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World War Two: Food Rationing and Shortages


Dig for Victory in the UK rationing and shortages of WW2

Dig for Victory poster

During World War Two, the UK Government did what it could to encourage the public to grow vegetables so that the country could become more self-sufficient for food. The campaign was known as Dig for Victory. This page is about the use of back gardens, allotments and less usual spaces that people planted and how they obtained the seeds.


By the webmaster: her early recollections with further research and contributions from others who lived at the time

The Dig for Victory campaign

One of the spearheads of the Government campaign to make Britain more self-sufficient for food in World War Two was to encourage the public to grow vegetables in their gardens other available spaces such as allotments.

This feature of the wider campaign was called Dig for Victory. Rationing was so severe that householders needed little encouragement grow their own.

World War Two poster encouraging people to dig for victory

DIG FOR VICTORY poster photographed at Swansea Bay Museum

WW2 poster encouraging households to grow their own vegetables, 'Dig for Victory'.

Photographed in the Museum of Nottingham Life

WW2 poster encouraging households to grow their own vegetables, 'Dig On for Victory'.

DIG ON FOR VICTORY poster photographed at Swansea Bay Museum

Posters encouraging everyone to grow as much of their own produce as possible

Spaces used for planting for the Dig for Victory campaign

Back gardens

Like many other back gardens, my parents' back garden was turned into a vegetable patch. We also had two fruit trees, a cooking apple and an eating apple, and they fruited well.

It was sad to get rid of the lawn and flowers, but I remember my parents' euphoria at the end of the war when we seeded a new lawn.

Empty plots and hedge rows

Some local houses were empty for the duration, or billeted with the military. (Ours were from RAF Kenley aerodrome). So to leave nothing wasted, we planted their gardens with spuds and sprouts and cabbages.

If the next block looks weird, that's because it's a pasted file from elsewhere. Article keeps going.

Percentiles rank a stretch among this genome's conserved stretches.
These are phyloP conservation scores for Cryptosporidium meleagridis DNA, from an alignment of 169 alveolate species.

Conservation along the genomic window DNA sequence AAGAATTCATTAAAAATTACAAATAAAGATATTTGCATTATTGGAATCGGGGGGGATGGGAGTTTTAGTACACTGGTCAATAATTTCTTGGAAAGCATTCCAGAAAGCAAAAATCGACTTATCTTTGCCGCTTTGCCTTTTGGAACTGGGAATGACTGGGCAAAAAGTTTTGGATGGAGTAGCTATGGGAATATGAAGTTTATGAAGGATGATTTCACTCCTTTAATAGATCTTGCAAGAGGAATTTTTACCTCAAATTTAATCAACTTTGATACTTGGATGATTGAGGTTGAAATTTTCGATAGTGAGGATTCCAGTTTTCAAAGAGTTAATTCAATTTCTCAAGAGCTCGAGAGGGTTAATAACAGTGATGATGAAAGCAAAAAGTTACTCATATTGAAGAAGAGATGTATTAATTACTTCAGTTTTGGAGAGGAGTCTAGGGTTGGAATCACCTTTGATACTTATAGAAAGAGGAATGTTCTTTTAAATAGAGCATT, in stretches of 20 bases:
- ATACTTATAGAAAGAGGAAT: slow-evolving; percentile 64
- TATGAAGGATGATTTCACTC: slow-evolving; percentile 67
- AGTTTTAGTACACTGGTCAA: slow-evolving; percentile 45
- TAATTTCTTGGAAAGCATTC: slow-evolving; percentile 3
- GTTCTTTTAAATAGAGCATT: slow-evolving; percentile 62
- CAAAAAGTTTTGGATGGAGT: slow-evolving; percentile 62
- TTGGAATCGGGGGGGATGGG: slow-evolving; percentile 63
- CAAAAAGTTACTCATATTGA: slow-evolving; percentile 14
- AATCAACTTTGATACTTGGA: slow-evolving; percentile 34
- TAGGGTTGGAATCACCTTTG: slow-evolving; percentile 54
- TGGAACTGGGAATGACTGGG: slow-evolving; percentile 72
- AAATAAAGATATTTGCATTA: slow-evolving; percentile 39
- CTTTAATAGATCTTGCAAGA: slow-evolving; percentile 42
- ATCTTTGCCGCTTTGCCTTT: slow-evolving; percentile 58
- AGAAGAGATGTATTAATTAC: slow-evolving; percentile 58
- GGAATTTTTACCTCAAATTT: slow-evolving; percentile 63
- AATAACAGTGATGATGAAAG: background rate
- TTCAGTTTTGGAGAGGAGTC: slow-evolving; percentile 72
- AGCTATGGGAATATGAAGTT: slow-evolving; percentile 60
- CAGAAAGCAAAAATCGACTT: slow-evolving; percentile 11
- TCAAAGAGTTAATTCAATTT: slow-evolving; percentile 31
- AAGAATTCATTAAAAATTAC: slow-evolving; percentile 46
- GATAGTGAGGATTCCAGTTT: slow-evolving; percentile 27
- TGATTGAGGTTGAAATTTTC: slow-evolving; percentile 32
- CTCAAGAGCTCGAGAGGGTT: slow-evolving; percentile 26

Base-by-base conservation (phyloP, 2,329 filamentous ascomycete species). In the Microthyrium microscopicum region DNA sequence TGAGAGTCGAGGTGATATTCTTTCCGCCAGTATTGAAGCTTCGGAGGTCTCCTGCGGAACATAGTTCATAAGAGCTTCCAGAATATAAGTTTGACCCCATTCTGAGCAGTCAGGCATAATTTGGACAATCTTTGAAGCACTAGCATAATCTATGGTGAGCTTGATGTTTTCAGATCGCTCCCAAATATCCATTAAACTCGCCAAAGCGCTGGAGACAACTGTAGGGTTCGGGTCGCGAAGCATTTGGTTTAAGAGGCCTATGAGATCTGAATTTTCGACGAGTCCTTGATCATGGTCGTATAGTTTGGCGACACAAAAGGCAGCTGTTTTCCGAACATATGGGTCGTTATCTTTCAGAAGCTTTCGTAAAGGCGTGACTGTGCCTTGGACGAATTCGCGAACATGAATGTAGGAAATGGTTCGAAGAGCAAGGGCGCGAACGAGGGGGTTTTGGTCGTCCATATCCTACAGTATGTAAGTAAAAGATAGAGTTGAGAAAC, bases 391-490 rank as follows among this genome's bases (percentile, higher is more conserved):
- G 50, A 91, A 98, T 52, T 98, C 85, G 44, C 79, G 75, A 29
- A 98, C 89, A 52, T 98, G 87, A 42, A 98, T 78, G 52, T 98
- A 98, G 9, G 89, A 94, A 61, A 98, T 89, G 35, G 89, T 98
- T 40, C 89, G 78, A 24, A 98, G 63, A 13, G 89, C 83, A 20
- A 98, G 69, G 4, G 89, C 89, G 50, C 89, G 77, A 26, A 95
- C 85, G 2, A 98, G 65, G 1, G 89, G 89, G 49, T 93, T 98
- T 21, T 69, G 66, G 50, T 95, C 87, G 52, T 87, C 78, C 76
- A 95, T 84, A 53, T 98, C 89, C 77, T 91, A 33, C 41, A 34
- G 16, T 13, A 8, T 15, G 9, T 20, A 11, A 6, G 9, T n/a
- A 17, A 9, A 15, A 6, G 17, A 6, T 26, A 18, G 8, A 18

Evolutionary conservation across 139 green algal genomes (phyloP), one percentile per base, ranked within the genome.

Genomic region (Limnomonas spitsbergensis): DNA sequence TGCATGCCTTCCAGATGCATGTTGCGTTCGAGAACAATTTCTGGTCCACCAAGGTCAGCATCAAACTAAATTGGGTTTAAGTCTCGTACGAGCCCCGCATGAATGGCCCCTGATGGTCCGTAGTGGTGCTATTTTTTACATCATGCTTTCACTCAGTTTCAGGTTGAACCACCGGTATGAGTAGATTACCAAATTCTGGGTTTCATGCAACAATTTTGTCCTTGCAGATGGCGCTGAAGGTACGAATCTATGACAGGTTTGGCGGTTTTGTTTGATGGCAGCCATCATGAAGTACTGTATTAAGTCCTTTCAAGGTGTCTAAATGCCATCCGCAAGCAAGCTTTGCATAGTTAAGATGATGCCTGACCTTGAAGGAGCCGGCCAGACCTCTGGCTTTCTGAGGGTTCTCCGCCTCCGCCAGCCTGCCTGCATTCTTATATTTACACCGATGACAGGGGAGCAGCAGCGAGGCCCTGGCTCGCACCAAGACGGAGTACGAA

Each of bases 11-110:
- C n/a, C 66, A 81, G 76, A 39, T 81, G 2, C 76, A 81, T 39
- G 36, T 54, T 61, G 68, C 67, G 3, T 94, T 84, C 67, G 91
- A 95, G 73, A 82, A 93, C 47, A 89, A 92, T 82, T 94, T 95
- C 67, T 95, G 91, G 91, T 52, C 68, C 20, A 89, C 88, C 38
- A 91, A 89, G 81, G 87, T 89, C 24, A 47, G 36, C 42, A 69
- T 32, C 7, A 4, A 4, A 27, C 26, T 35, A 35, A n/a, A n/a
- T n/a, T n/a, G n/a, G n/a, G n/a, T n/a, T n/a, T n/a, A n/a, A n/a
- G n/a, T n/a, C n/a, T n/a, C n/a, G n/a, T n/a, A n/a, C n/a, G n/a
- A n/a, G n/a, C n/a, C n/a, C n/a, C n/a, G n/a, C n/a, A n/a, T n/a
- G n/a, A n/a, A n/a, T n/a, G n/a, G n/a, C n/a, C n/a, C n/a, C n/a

There was fruit from fruit trees in these gardens which otherwise would have gone to waste, and we made use of them.

We also collected blackberries and crab-apples from the hedgerows for pies and jams, although this required precious rationed sugar.

Tim Sesemann

Victory gardens

In the Allies countries, Victory Gardens was the name given to the spare areas of land used for growing food in wartime, but I don't remember the term ever being used in Britain at the time.

Neil Cryer

Buying and obtaining seeds WW2 Britain

I don't ever remember flower seeds being sold formally during World War Two.

Vegetable seeds could be bought from seed merchant shops, which were in most high streets, and from allotment association shops.

The seeds became available around the times when they needed to be sown and not at other times of the year.

There were no packets of seeds. The shops had their seeds in large containers. Small seeds were sold by weight and large seeds such as peas, broad beans and runner beans were sold by the pint. They were weighed or measured out and sold in brown paper bags.

Seeds were not rationed, but they were not always in good supply.

Seed potatoes were available in the spring at seed merchants and in Woolworths. The shop would place a notice in the window saying when the seed potatoes were to be sold and everybody got there early and stood in a queue, waiting for the shop to open. Seed potatoes were not rationed as such, but you had to queue up for ages - and once the shop was sold out that was it.

Peter Johnson

As the recollections in this box are from the area around Edmonton in north London where Peter Johnson lived, the seed merchants were probably the corn chandlers that my mother wrote about there in the early 1900s.